. At its best, the Second International fostered a form of mass socialist workers party that had never been seen before. It did not have the narrow conspiratorial form of many revolutionary circles of the past. It was intimately connected with both the political and economic mass struggle. It took part in the ideological struggle of trends. Also it had a mass membership, but these members enrolled individually and were supposed to come to party meetings, read the party press, and take a certain part in activities. As well, they were supposed to elect the party leadership and determine party policies. The Communist League had also had an active -- and quite dedicated and talented -- membership, but it had been a narrow group with limited links to the masses. The IWA had a broad membership, but much of it had been enrolled en masse. What was new was the fusion of political activity and a mass character. At its best, this allowed the masses to put their stamp on politics in a way never achieved before.
. Like the IWA before it, the Second International changed the conception of working-class political action forever. It also gave rise to a wide spread of socialism among the masses. But it wasn't always at its best. Some social-democratic parties could be quite detached from mass struggle, arguing that nothing could be changed until the revolution, and they could restrict activity to parliamentarism. They might only penetrate among a certain section of workers, and in general barely penetrated among the most nationally-oppressed workers. As time went on, the Social-Democratic International grew numerically, but it came to be dominated by its opportunist and class-collaborationist wing. The crucial moment came at the outbreak of World War I, when most of official Social-Democracy went over to a social-chauvinist position of defending the war effort of its own national bourgeoisie against the workers of other lands.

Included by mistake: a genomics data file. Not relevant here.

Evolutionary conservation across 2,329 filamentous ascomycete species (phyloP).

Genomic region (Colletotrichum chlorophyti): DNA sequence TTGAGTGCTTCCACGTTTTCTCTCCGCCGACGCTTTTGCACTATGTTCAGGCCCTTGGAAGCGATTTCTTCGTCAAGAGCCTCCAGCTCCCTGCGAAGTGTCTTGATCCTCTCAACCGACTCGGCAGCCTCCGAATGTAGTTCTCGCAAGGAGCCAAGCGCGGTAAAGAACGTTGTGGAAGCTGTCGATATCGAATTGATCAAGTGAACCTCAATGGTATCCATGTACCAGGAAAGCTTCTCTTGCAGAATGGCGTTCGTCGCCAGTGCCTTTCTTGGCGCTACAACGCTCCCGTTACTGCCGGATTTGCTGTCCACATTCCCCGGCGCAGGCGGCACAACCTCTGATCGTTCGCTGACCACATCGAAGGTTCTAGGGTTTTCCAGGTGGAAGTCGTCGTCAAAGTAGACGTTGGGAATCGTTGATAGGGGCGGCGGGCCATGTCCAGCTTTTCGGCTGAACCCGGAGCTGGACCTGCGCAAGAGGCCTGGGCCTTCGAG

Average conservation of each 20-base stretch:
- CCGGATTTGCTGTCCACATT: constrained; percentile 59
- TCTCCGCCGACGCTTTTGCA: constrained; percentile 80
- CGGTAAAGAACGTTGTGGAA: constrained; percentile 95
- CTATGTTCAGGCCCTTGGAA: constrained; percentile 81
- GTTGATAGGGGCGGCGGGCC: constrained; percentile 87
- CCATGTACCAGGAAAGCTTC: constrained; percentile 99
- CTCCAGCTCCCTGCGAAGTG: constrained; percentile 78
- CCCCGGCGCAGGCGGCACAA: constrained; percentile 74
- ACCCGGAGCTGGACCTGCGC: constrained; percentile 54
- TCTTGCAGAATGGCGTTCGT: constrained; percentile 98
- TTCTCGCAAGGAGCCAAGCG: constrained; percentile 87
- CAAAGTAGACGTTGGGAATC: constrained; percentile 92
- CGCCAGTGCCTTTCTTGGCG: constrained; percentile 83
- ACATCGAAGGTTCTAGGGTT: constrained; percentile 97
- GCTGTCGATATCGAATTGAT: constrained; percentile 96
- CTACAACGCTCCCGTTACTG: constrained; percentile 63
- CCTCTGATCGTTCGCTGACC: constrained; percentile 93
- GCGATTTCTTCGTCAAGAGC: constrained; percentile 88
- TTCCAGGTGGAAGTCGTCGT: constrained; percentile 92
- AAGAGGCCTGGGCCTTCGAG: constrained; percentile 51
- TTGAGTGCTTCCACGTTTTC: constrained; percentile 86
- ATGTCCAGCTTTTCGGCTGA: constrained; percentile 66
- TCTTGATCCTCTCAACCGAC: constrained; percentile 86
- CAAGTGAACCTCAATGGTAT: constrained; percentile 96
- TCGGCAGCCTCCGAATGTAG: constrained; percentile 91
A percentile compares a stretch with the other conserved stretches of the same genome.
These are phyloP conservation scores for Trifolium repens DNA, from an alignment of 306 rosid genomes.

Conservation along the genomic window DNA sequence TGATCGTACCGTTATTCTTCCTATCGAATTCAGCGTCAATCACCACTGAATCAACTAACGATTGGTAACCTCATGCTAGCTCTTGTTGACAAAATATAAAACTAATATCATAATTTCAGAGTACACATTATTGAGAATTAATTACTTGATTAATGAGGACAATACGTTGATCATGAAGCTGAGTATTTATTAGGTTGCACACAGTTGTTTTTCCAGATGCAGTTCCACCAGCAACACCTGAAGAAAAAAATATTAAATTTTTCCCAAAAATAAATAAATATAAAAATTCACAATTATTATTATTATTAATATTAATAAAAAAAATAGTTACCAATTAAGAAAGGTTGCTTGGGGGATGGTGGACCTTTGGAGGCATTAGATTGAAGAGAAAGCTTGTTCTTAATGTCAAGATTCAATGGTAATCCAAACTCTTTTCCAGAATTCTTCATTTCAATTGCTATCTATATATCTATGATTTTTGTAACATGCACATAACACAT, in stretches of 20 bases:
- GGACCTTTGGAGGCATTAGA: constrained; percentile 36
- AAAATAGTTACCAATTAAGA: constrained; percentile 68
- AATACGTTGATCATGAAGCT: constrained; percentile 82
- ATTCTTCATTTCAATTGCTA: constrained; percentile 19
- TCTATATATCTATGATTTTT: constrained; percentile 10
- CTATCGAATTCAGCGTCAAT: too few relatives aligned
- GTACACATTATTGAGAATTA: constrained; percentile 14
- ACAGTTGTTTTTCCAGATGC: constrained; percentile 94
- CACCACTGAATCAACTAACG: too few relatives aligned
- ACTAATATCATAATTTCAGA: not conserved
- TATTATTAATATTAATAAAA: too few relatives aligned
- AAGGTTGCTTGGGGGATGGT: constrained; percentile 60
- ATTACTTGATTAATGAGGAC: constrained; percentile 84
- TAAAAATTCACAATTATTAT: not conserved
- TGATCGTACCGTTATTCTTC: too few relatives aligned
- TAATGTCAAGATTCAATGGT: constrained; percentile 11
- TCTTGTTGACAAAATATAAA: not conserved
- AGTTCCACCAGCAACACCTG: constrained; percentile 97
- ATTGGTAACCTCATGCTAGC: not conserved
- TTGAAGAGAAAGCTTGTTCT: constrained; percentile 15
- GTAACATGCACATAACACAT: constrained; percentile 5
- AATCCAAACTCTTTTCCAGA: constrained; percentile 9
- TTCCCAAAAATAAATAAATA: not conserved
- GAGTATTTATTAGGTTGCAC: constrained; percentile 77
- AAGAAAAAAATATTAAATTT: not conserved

. This gave rise to the task of developing truly revolutionary workers parties to replace those of the Second International. It wasn't just that there were some bad leaders in the Second International, but the very structure of these parties had failed in the face of the revolutionary crises brought by World War I and its aftermath. The Bolsheviks came from within the Second International, being originally a faction of the RSDLP. But the party organization built up by the Bolsheviks was different from that of other Second International parties. This was partly due to different conditions: the RSDLP was built up under conditions of Tsarist dictatorship and illegality rather than the milder and legal conditions facing the main parties of the Second International. But the Bolsheviks also developed a party of a different character from the ordinary party of the Second International: for example, they persisted in the struggle against reformism, their party apparatus threw itself into the revolution rather than recoiling from it, and they were more tightly linked to the mass motion of the working class.